I also didn't know what to say to Tina about her grief for the loss of her cousin. She said she worried about going to the funeral. She said her last funeral was for her grandfather she'd only seen once in her life. She said she tried to pull him out of the coffin because she didn't want him to leave her. How do you comfort someone who feels her losses that deeply? My answer was to give her a couple of bucks for bus fare and to accept her hugs and thanks for having done "so much."

Saturday, October 17, 2009

Prostitution and the Church

The church was beautiful, small with stained glass, polished wood, built to look like a ship with something precious inside, making its way through a community that looked like it was filled with storm-tossed debris and monsters of the deep. The occasion was tragic, a memorial service for a young woman murdered as she tried to leave prostitution. The dead woman, Cindy, had graduated from a YANA program designed for women on the brink of change. She had done community outreach, given away condoms, tried to do better, tried to turn her back on the darkness of her life and become one of those thousands of points of lights that politicians like to talk about. Instead, someone broke her neck when he threw her down the stairs. I'm not sure whether the murderer was supposed to be a boyfriend or another trick, but she was dead either way, and the little church that she liked to visit sometimes was filled with teary-eyed mourners.

It soon became clear that the minister was not one of them. As we sat there in increasing amazement, he pointed out that she had been a prostitute, then he lectured, with grim matter-of-factness, her children, her mother, and her friends on the hellfire and damnation that await sinners. It was blindingly obvious that he saw no reason to mention heaven or salvation or anything else of comfort in a sermon about someone like her. He said almost nothing else about Cindy or her life, though he did take the time to announce that a couple of her mother's other children were dead as well. Having discharged what was clearly an onerous little task, he moved on to a much more interesting topic: graffiti had been scrawled on some churches in California. In a service nominally devoted to the murder of one of his flock, this man's outrage and, apparently, genuine grief poured forth on the subject of petty vandalism. After we left, Sid told me that Cindy had sat timorously in the back when she attended that church. She'd been afraid to talk to people. Wonder why?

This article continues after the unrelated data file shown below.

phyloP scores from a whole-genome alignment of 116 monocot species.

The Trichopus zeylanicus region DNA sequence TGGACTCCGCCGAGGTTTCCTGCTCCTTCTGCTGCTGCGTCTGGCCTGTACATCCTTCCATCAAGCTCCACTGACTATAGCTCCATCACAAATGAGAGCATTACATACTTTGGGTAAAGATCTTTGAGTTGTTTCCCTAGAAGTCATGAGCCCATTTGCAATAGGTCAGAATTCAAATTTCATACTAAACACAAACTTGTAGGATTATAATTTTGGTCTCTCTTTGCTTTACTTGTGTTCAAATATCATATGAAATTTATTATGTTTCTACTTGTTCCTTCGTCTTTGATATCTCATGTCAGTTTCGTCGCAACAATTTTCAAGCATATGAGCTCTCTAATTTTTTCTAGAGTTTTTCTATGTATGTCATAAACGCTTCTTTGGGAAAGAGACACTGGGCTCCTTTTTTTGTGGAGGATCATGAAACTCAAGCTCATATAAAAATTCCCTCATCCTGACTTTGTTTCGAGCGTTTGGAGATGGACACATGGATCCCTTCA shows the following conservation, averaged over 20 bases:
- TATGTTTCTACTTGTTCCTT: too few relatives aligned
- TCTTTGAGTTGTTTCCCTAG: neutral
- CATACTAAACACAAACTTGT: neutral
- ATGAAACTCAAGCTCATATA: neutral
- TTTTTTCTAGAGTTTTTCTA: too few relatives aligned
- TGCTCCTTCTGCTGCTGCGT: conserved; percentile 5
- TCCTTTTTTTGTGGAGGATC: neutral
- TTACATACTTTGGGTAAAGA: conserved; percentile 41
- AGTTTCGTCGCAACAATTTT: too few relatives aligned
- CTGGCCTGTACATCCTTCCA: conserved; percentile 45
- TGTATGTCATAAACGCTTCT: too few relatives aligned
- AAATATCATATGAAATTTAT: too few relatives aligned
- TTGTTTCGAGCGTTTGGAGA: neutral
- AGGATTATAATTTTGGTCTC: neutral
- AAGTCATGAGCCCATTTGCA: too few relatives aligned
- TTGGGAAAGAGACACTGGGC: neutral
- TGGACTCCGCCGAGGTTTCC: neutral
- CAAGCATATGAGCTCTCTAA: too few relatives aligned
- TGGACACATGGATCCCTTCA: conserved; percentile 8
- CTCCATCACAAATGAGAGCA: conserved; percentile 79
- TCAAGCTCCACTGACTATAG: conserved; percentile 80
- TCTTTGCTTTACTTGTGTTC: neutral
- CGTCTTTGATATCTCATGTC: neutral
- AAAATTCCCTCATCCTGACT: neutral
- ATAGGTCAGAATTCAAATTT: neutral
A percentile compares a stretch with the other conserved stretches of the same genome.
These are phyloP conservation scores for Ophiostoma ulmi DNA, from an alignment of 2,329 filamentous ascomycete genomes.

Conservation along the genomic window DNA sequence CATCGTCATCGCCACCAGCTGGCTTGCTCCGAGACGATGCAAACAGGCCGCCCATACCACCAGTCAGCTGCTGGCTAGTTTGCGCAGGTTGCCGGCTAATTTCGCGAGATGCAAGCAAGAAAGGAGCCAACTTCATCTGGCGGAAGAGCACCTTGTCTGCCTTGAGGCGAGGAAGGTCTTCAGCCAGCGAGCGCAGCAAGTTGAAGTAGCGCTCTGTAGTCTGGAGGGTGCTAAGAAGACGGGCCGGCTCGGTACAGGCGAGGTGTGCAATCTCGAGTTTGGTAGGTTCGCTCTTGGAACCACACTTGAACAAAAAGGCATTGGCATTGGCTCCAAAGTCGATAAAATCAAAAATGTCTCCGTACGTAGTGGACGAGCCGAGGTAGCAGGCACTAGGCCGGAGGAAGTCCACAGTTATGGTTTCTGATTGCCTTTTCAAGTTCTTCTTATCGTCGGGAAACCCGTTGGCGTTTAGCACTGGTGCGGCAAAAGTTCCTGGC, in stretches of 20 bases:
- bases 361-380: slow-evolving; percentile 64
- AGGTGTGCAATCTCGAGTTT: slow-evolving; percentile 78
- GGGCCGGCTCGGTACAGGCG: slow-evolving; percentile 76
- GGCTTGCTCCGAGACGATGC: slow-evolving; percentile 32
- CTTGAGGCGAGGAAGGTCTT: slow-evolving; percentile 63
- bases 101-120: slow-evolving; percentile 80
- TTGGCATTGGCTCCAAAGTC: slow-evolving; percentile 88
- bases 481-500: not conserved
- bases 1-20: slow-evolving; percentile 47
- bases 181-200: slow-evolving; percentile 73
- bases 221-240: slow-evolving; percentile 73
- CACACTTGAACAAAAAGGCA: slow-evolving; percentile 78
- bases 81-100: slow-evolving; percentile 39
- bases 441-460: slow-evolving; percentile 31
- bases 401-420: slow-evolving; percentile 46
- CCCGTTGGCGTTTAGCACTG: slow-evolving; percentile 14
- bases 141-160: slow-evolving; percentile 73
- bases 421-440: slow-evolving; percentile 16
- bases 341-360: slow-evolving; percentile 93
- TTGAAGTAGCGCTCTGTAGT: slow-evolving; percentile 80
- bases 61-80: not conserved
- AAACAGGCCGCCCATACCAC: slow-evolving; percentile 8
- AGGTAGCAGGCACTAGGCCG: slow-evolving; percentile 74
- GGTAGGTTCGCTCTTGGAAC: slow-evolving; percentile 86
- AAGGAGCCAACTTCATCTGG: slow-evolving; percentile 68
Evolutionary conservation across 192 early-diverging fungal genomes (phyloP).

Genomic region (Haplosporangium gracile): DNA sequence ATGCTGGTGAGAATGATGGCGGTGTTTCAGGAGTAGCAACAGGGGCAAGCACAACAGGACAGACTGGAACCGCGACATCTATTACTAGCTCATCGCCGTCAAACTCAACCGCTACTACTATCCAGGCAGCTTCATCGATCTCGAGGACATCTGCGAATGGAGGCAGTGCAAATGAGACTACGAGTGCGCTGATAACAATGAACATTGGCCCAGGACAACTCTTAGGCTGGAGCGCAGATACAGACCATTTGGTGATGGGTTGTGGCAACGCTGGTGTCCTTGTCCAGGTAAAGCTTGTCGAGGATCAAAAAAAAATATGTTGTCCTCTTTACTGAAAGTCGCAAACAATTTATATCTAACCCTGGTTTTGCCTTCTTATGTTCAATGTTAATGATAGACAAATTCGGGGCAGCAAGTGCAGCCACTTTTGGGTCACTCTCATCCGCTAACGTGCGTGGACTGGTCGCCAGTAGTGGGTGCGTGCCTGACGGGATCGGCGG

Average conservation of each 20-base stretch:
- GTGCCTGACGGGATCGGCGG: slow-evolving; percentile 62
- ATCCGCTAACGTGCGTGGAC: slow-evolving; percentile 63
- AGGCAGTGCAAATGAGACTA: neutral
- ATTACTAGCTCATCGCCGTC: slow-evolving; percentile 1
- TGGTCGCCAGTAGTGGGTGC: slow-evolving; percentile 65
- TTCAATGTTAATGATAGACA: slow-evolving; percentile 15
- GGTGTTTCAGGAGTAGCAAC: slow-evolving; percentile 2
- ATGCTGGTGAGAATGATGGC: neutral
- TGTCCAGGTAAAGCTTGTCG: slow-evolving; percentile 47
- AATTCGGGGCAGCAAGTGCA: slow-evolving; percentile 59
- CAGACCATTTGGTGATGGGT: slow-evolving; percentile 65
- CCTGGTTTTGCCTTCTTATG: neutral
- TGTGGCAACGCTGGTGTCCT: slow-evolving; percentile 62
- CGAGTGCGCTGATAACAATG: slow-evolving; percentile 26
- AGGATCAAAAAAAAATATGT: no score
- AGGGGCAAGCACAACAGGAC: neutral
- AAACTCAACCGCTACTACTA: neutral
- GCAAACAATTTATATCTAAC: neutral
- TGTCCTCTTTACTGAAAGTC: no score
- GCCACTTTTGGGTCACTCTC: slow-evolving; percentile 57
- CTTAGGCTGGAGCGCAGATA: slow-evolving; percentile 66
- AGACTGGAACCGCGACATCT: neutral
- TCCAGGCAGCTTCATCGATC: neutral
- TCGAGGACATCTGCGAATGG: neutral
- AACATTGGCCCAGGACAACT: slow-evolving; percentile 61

So, that was one experience our women have had with organized religion. We've had a few other negatives: belligerent, self-styled preachers who've called us to schedule a time to come and "save" our clients. Those types have never gotten through the door, which is too bad for them. They probably would have found a little cluster of women easily abashed, ready to admit their guilty natures, eager for salvation. Our clients could have offered them a rich opportunity to feel morally superior.

Yet, moral superiority is not the usual response we get from churches. During our time of wandering through a fiscal wilderness, the churches have been our salvation. They give us money. Ministers preach about YANA from the pulpit, and their congregations send us bags full of supplies. We have a church (I believe of the same denomination as poor Cindy's minister) that makes up elaborate and expensive Easter baskets for the women every year. There's another church that tried to give us space for YANA until they ran into insurance problems. A group of young adults from a Korean mega-church worked very hard with our women. We gave them space to put on dinners and offer gentle sermons to the clients Thursday evenings. They drove out to our neighborhood and picked the women up for Sunday church. They took them to picnics, visited them in the hospital, prayed with them, looked after them until we worried, unnecessarily as it turned out, that they would be become enablers rather than helpers. The leader of that group was a young male engineer who became almost tearful with gratitude for the opportunity to serve God by serving the women of YANA. He was simply stunned by the thought that people could call themselves Christians and still turn their backs on the downtrodden.